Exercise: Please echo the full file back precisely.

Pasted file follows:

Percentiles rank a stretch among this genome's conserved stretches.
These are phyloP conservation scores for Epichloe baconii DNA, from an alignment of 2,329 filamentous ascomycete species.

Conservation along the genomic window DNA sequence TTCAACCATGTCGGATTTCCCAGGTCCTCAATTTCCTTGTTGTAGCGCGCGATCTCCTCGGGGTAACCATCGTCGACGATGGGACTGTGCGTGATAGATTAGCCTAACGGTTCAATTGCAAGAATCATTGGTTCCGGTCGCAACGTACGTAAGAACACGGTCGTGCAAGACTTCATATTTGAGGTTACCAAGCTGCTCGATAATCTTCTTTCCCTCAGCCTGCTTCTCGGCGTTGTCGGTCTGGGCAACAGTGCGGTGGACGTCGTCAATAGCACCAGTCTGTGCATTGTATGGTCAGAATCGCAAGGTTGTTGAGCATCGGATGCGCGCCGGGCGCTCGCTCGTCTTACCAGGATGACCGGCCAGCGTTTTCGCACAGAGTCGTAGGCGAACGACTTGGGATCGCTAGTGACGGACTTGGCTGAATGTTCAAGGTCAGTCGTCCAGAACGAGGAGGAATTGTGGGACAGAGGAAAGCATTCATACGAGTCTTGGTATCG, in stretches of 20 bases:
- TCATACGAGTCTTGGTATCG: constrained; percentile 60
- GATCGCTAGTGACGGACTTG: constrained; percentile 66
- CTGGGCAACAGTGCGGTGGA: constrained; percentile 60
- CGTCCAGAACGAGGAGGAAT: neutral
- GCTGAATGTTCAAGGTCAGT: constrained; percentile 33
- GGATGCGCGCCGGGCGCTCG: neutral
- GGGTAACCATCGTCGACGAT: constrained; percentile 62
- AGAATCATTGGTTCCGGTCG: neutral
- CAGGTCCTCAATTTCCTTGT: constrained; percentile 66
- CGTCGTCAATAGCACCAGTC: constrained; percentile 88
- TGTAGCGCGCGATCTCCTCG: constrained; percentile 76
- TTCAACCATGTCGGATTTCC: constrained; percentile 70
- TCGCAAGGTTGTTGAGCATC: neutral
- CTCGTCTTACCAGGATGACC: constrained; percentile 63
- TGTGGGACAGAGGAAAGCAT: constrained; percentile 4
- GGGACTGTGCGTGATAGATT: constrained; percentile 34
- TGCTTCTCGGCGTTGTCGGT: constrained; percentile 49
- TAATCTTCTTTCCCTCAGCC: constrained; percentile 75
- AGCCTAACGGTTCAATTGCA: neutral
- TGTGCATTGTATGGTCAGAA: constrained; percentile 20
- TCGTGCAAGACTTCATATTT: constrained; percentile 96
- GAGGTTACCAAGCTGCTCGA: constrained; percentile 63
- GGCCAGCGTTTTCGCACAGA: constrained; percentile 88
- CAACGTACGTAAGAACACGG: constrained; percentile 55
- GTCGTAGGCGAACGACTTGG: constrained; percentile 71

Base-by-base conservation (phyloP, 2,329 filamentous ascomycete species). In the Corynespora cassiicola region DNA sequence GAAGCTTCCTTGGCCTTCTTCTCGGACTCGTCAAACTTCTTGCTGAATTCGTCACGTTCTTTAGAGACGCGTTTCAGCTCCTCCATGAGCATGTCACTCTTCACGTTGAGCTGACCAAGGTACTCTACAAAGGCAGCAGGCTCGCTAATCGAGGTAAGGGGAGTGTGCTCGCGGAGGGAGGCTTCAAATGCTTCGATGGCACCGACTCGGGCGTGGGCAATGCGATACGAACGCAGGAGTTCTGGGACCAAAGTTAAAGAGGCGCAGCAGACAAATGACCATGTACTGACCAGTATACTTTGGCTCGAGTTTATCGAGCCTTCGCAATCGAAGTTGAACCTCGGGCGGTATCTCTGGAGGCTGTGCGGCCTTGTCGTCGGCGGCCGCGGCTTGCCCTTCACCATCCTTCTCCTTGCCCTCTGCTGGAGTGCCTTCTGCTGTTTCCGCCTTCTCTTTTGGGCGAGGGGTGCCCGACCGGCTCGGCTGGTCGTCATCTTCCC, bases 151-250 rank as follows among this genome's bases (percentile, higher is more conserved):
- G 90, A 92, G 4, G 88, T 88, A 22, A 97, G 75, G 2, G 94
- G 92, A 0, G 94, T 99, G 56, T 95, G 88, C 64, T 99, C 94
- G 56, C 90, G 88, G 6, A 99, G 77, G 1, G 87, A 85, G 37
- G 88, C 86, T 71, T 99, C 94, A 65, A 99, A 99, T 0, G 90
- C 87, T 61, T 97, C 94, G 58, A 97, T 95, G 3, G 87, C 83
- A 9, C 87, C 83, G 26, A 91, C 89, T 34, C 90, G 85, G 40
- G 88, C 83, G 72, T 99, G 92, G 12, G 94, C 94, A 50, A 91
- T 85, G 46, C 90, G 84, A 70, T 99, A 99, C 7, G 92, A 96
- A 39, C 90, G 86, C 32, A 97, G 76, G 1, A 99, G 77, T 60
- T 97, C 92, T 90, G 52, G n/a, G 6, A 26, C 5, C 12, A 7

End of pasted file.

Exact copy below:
Percentiles rank a stretch among this genome's conserved stretches.
These are phyloP conservation scores for Epichloe baconii DNA, from an alignment of 2,329 filamentous ascomycete species.

Conservation along the genomic window DNA sequence TTCAACCATGTCGGATTTCCCAGGTCCTCAATTTCCTTGTTGTAGCGCGCGATCTCCTCGGGGTAACCATCGTCGACGATGGGACTGTGCGTGATAGATTAGCCTAACGGTTCAATTGCAAGAATCATTGGTTCCGGTCGCAACGTACGTAAGAACACGGTCGTGCAAGACTTCATATTTGAGGTTACCAAGCTGCTCGATAATCTTCTTTCCCTCAGCCTGCTTCTCGGCGTTGTCGGTCTGGGCAACAGTGCGGTGGACGTCGTCAATAGCACCAGTCTGTGCATTGTATGGTCAGAATCGCAAGGTTGTTGAGCATCGGATGCGCGCCGGGCGCTCGCTCGTCTTACCAGGATGACCGGCCAGCGTTTTCGCACAGAGTCGTAGGCGAACGACTTGGGATCGCTAGTGACGGACTTGGCTGAATGTTCAAGGTCAGTCGTCCAGAACGAGGAGGAATTGTGGGACAGAGGAAAGCATTCATACGAGTCTTGGTATCG, in stretches of 20 bases:
- TCATACGAGTCTTGGTATCG: constrained; percentile 60
- GATCGCTAGTGACGGACTTG: constrained; percentile 66
- CTGGGCAACAGTGCGGTGGA: constrained; percentile 60
- CGTCCAGAACGAGGAGGAAT: neutral
- GCTGAATGTTCAAGGTCAGT: constrained; percentile 33
- GGATGCGCGCCGGGCGCTCG: neutral
- GGGTAACCATCGTCGACGAT: constrained; percentile 62
- AGAATCATTGGTTCCGGTCG: neutral
- CAGGTCCTCAATTTCCTTGT: constrained; percentile 66
- CGTCGTCAATAGCACCAGTC: constrained; percentile 88
- TGTAGCGCGCGATCTCCTCG: constrained; percentile 76
- TTCAACCATGTCGGATTTCC: constrained; percentile 70
- TCGCAAGGTTGTTGAGCATC: neutral
- CTCGTCTTACCAGGATGACC: constrained; percentile 63
- TGTGGGACAGAGGAAAGCAT: constrained; percentile 4
- GGGACTGTGCGTGATAGATT: constrained; percentile 34
- TGCTTCTCGGCGTTGTCGGT: constrained; percentile 49
- TAATCTTCTTTCCCTCAGCC: constrained; percentile 75
- AGCCTAACGGTTCAATTGCA: neutral
- TGTGCATTGTATGGTCAGAA: constrained; percentile 20
- TCGTGCAAGACTTCATATTT: constrained; percentile 96
- GAGGTTACCAAGCTGCTCGA: constrained; percentile 63
- GGCCAGCGTTTTCGCACAGA: constrained; percentile 88
- CAACGTACGTAAGAACACGG: constrained; percentile 55
- GTCGTAGGCGAACGACTTGG: constrained; percentile 71

Base-by-base conservation (phyloP, 2,329 filamentous ascomycete species). In the Corynespora cassiicola region DNA sequence GAAGCTTCCTTGGCCTTCTTCTCGGACTCGTCAAACTTCTTGCTGAATTCGTCACGTTCTTTAGAGACGCGTTTCAGCTCCTCCATGAGCATGTCACTCTTCACGTTGAGCTGACCAAGGTACTCTACAAAGGCAGCAGGCTCGCTAATCGAGGTAAGGGGAGTGTGCTCGCGGAGGGAGGCTTCAAATGCTTCGATGGCACCGACTCGGGCGTGGGCAATGCGATACGAACGCAGGAGTTCTGGGACCAAAGTTAAAGAGGCGCAGCAGACAAATGACCATGTACTGACCAGTATACTTTGGCTCGAGTTTATCGAGCCTTCGCAATCGAAGTTGAACCTCGGGCGGTATCTCTGGAGGCTGTGCGGCCTTGTCGTCGGCGGCCGCGGCTTGCCCTTCACCATCCTTCTCCTTGCCCTCTGCTGGAGTGCCTTCTGCTGTTTCCGCCTTCTCTTTTGGGCGAGGGGTGCCCGACCGGCTCGGCTGGTCGTCATCTTCCC, bases 151-250 rank as follows among this genome's bases (percentile, higher is more conserved):
- G 90, A 92, G 4, G 88, T 88, A 22, A 97, G 75, G 2, G 94
- G 92, A 0, G 94, T 99, G 56, T 95, G 88, C 64, T 99, C 94
- G 56, C 90, G 88, G 6, A 99, G 77, G 1, G 87, A 85, G 37
- G 88, C 86, T 71, T 99, C 94, A 65, A 99, A 99, T 0, G 90
- C 87, T 61, T 97, C 94, G 58, A 97, T 95, G 3, G 87, C 83
- A 9, C 87, C 83, G 26, A 91, C 89, T 34, C 90, G 85, G 40
- G 88, C 83, G 72, T 99, G 92, G 12, G 94, C 94, A 50, A 91
- T 85, G 46, C 90, G 84, A 70, T 99, A 99, C 7, G 92, A 96
- A 39, C 90, G 86, C 32, A 97, G 76, G 1, A 99, G 77, T 60
- T 97, C 92, T 90, G 52, G n/a, G 6, A 26, C 5, C 12, A 7